But bicycle and pedestrian counts are still usually done with paper and clipboard and volunteers standing at corners. “Before” data for projects is slim, and individual ATP projects had to do all the necessary data collection as part of the project. Many of the “completion reports” Caltrans has received to date also rely on counts that are inconsistent. For example, planners may have surveyed users before a project was built, but afterward counted bikes or pedestrians; or they may have conducted a count just before construction, perhaps a weekday in the summer–but had to conduct counts in the winter, or on a weekend, to meet their report deadline.

“It’s comparing apples to oranges,” says Rye Baerg, who manages the Active Transportation Program within SCAG, the Southern California Association of Governments.

Counts have been sporadic and not always methodical in part because, although there has been a requirement to count bike and walk trips, there has not been any accompanying guidance about how to do so. “For autos, we have a lot of sensors in the road; we do regular counting of those, and have a well-defined methodology for doing that,” said Baerg. “We’re getting there with active transportation, but it will take a few years to get ongoing, good data.”

Luckily, the technical advisory committee for the ATP–another group of volunteers working on making the program better–has been working on creating that guidance.

Regions are also beginning to invest in better baseline data. For example, SCAG is exploring ways to make it easier to collect and share count and safety data via a mobile app, according to Baerg. That at least avoids some of the problems associated with using paper and clipboard.

In the long term, it’s going to take investment upfront in technology like in-road counters that can collect data 24 hours a day, 365 days a year. Baerg says that some agencies have been investing in permanent counters–in San Bernardino, San Diego, and San Francisco, for example. Those counts can be improved by combining them with data from short-term or temporary counters deployed on other streets to help fill spacial gaps.

“It requires the agency to buy and maintain the counters,” said Baerg, “and to have staff to check them–there’s vandalism; there are spiders. It takes a lot of thought; you have to set up a program, which means staff and resources. It’s not a huge amount of money, but it is an investment.”

In the not-too-distant future–five or ten years from now, depending who you talk to–bigger data sets will be available. Caltrans has been working on a pilot project with Streetlight, a company that collects and aggregates travel information from cell phones. The plan is to use the baseline data for Caltrans district Active Transportation Plans, which are just getting underway. Good “before” data will make it easier for ATP projects to more accurately report any mode shifts they see, although there will still be the need to be thoughtful and consistent about it.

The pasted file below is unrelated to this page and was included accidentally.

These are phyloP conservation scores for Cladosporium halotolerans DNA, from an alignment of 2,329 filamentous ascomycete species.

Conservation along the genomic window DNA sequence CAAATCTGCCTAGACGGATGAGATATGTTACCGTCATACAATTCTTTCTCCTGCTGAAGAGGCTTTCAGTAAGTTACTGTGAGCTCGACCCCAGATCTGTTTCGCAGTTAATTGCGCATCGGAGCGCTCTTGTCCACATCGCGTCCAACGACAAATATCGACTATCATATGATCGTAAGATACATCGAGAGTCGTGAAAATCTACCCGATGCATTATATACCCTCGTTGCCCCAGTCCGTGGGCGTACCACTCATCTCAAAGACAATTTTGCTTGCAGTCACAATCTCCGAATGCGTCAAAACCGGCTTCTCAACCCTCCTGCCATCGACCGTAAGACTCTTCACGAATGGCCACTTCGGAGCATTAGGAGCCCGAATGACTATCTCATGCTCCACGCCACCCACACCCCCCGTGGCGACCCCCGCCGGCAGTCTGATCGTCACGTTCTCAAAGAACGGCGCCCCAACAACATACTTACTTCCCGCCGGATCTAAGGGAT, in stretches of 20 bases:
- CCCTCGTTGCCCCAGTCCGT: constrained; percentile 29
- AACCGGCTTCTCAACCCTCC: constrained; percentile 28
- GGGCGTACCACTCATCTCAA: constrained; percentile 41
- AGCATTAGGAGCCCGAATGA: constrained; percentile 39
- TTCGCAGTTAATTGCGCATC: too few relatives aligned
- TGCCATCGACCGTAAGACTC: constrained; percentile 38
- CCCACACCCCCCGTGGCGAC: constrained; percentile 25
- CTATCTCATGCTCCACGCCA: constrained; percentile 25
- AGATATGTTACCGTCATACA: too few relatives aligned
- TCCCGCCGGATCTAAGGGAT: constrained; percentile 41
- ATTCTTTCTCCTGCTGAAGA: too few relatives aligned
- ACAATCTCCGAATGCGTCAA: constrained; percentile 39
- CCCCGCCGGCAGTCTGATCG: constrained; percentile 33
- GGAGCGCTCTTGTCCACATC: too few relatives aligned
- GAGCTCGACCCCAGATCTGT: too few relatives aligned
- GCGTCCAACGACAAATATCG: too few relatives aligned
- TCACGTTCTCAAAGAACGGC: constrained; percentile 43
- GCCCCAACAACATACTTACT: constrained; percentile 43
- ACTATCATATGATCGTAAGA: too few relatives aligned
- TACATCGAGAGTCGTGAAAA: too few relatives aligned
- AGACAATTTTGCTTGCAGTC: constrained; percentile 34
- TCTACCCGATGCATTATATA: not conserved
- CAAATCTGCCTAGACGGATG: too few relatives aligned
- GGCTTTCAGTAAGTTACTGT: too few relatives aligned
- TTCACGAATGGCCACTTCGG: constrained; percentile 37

Another area where the LAO found data lacking is in relation to safety. In fact, at this time, according to the report, “Caltrans does not report any safety data” and therefore the ATP’s goal to “increase safety” cannot be ascertained. This is in part because there is a long lag time on crash data, which relies on police reports which are often hand-written and may contain errors.

Here as well, Caltrans is working to improve baseline information, primarily through its division of Pedestrian and Bicycle Safety. Like the efforts to get better counts data, safety data collection is still in its infancy–well, maybe in its toddlerhood.

Even so, crash data does not give a complete picture of safety, and it does not address other safety factors such as crime or harassment. Data will also be difficult to use as a measure of whether people feel safer, and that perception of safety is recognized as a factor in whether a facility will be well used or not, and whether it can help convince people to bike or walk for some trips.

The LAO report acknowledges that other program goals and benefits are also very difficult to evaluate, such as greenhouse gas reductions and public health outcomes. It calls for the legislature to require better data collection and reporting, and efforts to do so are already underway. But it’s also important to keep in mind that even the best data have a complex, imperfect relation to any program’s outcomes, including the ATP.

Tomorrow: The LAO report also raises questions about the way funds are allocated through the ATP.